Facts and figures on the EU's 2014-20 budget

European Union leaders gather in Brussels for an extraordinary two-day summit Thursday aimed at agreeing the bloc's contested trillion-euro budget for 2014-2020.

The budget comprises three main parts -- the Common Agricultural Policy which covers farm aid, Cohesion Funds which help poorer member states catch up with their peers, and programmes to boost innovation and jobs.

The talks promise to be tough as the 27 member states fight it out after a bad-tempered November summit failed to agree on compromise proposals submitted by European President Herman Van Rompuy.

Van Rompuy put forward a budget of 973 billion euros ($1.33 trillion), compared with the five percent increase to 1.04 trillion euros submitted by the European Commission.

Britain led calls for even sharper reductions, to less than 900 billion euros, arguing that the EU could not expect an increase in spending at a time of austerity for national governments.

EU leaders have said the talks Thursday and Friday are likely to prove very difficult again but analysts expect an accord, warning that another delay could be a serious blow to confidence.

Herewith the main facts and figures behind the spending plans.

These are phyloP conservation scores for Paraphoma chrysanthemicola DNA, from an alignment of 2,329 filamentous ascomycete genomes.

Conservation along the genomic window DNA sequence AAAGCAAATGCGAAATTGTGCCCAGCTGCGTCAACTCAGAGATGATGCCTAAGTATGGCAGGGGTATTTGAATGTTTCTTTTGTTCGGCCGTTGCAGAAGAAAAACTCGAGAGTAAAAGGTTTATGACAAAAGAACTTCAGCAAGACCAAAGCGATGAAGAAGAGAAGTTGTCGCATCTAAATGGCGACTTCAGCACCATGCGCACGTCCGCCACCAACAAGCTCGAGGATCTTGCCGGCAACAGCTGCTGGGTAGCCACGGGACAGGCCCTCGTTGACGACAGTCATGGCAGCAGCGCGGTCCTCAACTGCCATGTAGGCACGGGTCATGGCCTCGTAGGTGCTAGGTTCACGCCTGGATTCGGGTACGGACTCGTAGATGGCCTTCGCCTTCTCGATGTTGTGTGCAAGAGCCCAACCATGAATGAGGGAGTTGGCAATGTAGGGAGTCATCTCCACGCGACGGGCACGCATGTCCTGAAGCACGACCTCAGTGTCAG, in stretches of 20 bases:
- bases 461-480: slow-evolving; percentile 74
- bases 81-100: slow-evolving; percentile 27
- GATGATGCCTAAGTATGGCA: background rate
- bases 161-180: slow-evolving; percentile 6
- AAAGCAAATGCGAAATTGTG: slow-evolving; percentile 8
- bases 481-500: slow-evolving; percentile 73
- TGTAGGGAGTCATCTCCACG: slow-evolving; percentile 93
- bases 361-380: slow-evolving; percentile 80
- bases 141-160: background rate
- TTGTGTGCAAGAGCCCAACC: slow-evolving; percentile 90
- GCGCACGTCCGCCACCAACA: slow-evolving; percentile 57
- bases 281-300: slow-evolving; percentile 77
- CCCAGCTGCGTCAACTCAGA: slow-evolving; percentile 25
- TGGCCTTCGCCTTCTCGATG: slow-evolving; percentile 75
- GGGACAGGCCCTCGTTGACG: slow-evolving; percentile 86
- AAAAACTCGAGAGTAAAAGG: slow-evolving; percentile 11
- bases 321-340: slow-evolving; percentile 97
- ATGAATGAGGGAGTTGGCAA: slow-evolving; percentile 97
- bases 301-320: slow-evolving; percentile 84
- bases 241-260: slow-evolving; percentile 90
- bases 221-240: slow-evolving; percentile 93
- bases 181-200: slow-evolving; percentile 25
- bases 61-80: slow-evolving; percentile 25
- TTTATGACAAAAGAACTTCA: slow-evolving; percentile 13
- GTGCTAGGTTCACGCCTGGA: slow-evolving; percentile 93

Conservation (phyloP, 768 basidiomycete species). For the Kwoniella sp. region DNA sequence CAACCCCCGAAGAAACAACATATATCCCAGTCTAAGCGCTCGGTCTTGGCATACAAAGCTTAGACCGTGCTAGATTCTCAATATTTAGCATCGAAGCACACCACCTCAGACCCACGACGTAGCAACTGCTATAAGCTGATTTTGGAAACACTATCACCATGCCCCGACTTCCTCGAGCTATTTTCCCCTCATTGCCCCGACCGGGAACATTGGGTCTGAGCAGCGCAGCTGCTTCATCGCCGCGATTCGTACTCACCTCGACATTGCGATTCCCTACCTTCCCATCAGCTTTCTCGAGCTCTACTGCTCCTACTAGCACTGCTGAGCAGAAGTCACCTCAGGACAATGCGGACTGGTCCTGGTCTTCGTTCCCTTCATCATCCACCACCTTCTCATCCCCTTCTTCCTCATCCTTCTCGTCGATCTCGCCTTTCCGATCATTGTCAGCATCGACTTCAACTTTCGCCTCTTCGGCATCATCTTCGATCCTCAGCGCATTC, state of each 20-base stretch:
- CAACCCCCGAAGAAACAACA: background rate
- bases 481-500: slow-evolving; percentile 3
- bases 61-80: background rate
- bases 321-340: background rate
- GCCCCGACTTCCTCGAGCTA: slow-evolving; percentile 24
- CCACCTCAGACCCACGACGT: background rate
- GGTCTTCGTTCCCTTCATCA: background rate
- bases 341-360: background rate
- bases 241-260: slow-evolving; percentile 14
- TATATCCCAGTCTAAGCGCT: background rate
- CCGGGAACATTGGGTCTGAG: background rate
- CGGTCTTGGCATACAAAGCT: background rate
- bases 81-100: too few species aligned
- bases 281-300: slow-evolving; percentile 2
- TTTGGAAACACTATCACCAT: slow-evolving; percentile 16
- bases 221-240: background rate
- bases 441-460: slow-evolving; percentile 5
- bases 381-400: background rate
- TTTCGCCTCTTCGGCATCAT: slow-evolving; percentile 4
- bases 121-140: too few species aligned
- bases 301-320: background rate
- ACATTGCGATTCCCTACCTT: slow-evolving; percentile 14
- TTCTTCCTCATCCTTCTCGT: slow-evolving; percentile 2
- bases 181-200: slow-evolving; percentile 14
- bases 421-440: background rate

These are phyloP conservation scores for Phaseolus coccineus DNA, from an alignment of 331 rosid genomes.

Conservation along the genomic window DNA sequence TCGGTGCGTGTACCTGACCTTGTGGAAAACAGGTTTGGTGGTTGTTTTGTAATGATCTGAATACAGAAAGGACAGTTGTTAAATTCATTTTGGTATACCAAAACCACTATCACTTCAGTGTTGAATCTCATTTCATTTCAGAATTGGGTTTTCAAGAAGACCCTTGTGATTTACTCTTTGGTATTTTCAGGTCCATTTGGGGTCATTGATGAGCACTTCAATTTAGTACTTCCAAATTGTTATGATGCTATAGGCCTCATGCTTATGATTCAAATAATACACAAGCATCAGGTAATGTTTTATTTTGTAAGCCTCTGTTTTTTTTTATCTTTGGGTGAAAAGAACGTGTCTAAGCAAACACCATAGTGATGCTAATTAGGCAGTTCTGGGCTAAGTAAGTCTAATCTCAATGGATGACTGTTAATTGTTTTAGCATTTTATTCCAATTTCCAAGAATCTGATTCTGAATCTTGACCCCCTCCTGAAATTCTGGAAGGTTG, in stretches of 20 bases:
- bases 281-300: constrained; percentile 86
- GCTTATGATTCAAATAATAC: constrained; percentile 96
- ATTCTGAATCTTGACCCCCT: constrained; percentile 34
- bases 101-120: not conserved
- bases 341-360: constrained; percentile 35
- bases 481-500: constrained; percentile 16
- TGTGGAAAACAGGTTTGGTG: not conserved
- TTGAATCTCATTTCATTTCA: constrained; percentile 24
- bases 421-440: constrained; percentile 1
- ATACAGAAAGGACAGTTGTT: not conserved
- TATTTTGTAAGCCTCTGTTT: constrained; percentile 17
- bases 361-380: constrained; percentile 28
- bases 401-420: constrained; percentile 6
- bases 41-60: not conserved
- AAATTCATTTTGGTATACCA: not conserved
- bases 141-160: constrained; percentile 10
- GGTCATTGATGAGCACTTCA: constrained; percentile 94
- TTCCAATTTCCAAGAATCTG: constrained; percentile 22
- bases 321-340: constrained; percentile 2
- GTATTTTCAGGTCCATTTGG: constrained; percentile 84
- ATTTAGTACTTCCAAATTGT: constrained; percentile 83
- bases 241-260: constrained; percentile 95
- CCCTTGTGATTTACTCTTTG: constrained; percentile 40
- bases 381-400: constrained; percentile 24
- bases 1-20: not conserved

The seven-year budget, known as the MULTIANNUAL FINANCIAL FRAMEWORK (MFF), sets spending priorities over the period after the bloc's leaders negotiate national contributions and ceilings for each of the five broad categories of expenditure.


The European Commission plan allocates 339 billion euros to Cohesion Funds which help newer members invest in the social and economic infrastructure needed to help them catch up with their EU partners. Another 164 billion euros goes to promote economic growth and job creation. Combined, this spending accounts for some 48 percent of the budget.


The second largest spending component of the budget is put at some 390 billion euros, of which 290 billion euros is for the Common Agricultural Policy which supports farmers. The balance covers rural development, fisheries and environmental protection.


Some 72 billion euros is set aside for humanitarian aid, promoting human rights, development and regional neighbourhood policies.


More than 63 billion euros cover EU administrative costs.

REVENUE to finance the seven-year budget comes from three main sources:

- Contributions from each of the 27 member states based on their Gross National Income (GNI). This is the largest source, accounting for 68 percent of revenue.

- Customs duties on imports from outside the EU, alongside a "sugar" levy, accounting for 12.9 percent of revenue. EU governments keep 25 percent of the monies raised to cover the cost of collection.

- A levy on the VAT base of each member state, capped at 50 percent of their GNI. This accounts for 11.4 percent of all revenue.

Cash left over from previous years and fines for breaching EU rules and regulations make up the rest of the EU's resources.

The budget works out at 0.64 euros per day for each of the bloc's 500 million citizens.

Talk of an EU tax has been aired but never approved. Proposals on increasing the EU's own resources are not aimed at increasing the budget but rather at reducing contributions by member states.